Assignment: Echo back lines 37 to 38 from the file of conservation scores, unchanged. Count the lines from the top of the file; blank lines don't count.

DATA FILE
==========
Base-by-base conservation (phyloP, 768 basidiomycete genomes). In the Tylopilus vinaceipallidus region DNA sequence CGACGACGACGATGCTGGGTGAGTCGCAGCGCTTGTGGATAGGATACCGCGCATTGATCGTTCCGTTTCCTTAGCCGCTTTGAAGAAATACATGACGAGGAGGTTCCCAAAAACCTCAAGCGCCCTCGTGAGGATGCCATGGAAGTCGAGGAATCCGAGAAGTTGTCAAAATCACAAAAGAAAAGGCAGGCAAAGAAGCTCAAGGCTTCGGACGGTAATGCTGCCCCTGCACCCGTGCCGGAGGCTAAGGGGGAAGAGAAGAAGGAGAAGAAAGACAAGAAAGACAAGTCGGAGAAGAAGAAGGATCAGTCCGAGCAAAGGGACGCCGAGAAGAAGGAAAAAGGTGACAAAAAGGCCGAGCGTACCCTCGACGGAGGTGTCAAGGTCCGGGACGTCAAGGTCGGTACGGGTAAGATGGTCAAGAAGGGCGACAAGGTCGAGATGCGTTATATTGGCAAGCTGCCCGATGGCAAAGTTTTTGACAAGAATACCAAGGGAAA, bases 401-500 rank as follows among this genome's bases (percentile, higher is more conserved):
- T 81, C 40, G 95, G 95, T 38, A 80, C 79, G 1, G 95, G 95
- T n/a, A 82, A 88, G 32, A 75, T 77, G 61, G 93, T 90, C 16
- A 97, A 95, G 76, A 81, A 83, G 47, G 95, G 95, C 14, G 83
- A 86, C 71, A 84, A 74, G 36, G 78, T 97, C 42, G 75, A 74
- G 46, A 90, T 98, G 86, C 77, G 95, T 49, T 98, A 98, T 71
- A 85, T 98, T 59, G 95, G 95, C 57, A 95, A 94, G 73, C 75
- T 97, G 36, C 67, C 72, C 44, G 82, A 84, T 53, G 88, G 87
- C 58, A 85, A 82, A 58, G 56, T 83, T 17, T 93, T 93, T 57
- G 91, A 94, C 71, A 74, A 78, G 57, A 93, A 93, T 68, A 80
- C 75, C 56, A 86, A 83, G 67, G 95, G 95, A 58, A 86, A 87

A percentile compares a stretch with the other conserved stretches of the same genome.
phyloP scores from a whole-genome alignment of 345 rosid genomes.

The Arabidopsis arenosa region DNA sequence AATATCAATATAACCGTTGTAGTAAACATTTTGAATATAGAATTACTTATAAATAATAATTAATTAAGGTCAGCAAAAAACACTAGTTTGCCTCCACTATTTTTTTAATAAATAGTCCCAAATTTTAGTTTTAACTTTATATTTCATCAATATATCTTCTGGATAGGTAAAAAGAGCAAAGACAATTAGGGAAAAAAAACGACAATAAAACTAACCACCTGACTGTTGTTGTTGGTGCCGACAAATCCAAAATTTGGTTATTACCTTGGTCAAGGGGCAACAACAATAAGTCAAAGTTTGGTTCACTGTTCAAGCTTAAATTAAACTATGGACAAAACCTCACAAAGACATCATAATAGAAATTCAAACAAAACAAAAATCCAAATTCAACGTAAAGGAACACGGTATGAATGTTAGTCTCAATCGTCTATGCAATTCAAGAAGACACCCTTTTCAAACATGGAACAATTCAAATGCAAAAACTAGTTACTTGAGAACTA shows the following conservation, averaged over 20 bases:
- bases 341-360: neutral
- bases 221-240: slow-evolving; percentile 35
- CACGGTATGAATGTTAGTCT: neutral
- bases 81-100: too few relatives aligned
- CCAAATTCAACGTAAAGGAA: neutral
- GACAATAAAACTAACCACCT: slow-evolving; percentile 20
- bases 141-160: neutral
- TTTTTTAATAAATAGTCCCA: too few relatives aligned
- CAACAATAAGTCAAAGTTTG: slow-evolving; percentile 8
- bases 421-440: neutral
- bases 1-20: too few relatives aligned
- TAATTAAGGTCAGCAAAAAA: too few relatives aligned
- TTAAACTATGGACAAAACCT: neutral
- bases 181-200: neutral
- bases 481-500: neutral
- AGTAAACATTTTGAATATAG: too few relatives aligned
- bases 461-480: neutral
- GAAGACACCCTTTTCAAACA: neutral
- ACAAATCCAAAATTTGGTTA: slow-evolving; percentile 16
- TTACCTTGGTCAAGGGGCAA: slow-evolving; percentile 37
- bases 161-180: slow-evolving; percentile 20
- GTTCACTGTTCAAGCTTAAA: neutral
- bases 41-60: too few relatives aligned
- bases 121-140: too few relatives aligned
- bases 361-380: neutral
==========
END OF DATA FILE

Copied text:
- bases 41-60: too few relatives aligned
- bases 121-140: too few relatives aligned